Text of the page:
(for Those Who Skipped it in College)
Presenter: David T. Williams, Ph.D., P.E., PH, CFM, CPESC, D.WRE
DTW and Associates
Credits: 3 PDH / 0.3 CEUs
At a loss when hydrologic engineers start throwing out fancy terms like flood return interval, antecedent moisture condition, initial abstraction, etc.? As a professional working with these technical individuals and their reports, it’s essential that you fully understand “where they are coming from”.
Join former IECA President, Dr. David Williams for a two-part series exploring the concepts, terms, and analyses behind hydrology, and the basis of the analyses that goes into hydrologic studies. After covering the basics, we’ll follow-up with an exploration of advanced topics (e.g., hydrologic losses, determining runoff, developing a hydrograph, and routing the channel downstream), as well as how this information is essential for good hydrologic design.
- On-Demand: Hydrology 101, Part I
In this session we’ll discuss the hydrologic cycle, common terms, frequency analysis (how do you come up with the 100 year storm?), sources and use of precipitation data, and developing hypothetical (synthetic) storms for use in design of flood control projects.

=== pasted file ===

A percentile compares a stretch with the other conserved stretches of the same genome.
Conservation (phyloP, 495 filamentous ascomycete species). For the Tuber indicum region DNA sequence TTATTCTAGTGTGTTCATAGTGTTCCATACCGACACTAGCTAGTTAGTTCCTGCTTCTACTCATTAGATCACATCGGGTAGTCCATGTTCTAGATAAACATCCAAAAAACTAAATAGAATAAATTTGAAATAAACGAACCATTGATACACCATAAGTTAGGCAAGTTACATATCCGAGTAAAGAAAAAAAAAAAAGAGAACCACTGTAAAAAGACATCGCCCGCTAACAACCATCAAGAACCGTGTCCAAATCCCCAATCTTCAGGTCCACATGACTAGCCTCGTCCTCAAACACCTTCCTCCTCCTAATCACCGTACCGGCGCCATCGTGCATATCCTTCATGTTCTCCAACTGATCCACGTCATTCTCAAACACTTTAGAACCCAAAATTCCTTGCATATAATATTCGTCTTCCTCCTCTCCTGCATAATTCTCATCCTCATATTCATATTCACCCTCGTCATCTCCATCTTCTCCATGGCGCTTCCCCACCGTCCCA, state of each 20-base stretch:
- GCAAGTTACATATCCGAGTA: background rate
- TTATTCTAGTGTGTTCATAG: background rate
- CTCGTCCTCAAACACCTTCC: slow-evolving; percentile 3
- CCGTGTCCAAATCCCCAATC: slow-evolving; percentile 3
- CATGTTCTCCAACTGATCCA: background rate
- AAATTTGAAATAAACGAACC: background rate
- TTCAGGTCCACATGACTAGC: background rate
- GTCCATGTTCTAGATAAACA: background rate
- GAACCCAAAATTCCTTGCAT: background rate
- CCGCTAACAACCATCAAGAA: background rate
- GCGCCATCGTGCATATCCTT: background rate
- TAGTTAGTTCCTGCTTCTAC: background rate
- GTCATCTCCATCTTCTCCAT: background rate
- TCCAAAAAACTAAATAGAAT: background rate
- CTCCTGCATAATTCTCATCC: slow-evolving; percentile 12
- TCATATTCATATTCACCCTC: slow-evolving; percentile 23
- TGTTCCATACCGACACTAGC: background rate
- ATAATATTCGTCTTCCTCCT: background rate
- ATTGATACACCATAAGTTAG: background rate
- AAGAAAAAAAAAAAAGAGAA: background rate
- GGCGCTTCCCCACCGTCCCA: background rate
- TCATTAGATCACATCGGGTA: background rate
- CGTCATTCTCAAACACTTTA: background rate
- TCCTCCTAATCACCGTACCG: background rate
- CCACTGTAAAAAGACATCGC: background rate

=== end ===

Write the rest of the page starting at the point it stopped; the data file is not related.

- On-Demand: Hydrology 101, Part II
In this session, we’ll move beyond the basics to advanced topics and how this information is used to develop information essential for hydraulic engineers to develop their designs. Advanced topics include: hydrologic losses, determining runoff, developing a hydrograph, and routing the channel downstream.
Webcast attendees can expect the discussion and education of the following learning objectives:
- Learn the fundamentals of the hydrologic cycle
- Understand the meaning of hydrologic terms and how they are used in hydrology
- How rainfall information is used to develop a flood hydrograph
- How hydrologists determine the hypothetical frequency (such as the 100 year storm) of rainfall events
- Learn how rainfall information is transformed into a runoff
- Understand the procedures used to develop a hydrograph: its shape, volume and peak discharge
- Learn how hydrographs are developed for areas that do not have rainfall information
- Understand the procedures used to determine how the hydrograph changes as the hydrologist tracks the flood downstream
* Webcast presentations are scheduled for approximately 90 minutes. Webcast may exceed scheduled time.
*Each state and certification agency has different requirements; it is your responsibility to know what they are.
Note that 1 PDH = 0.1 CEU.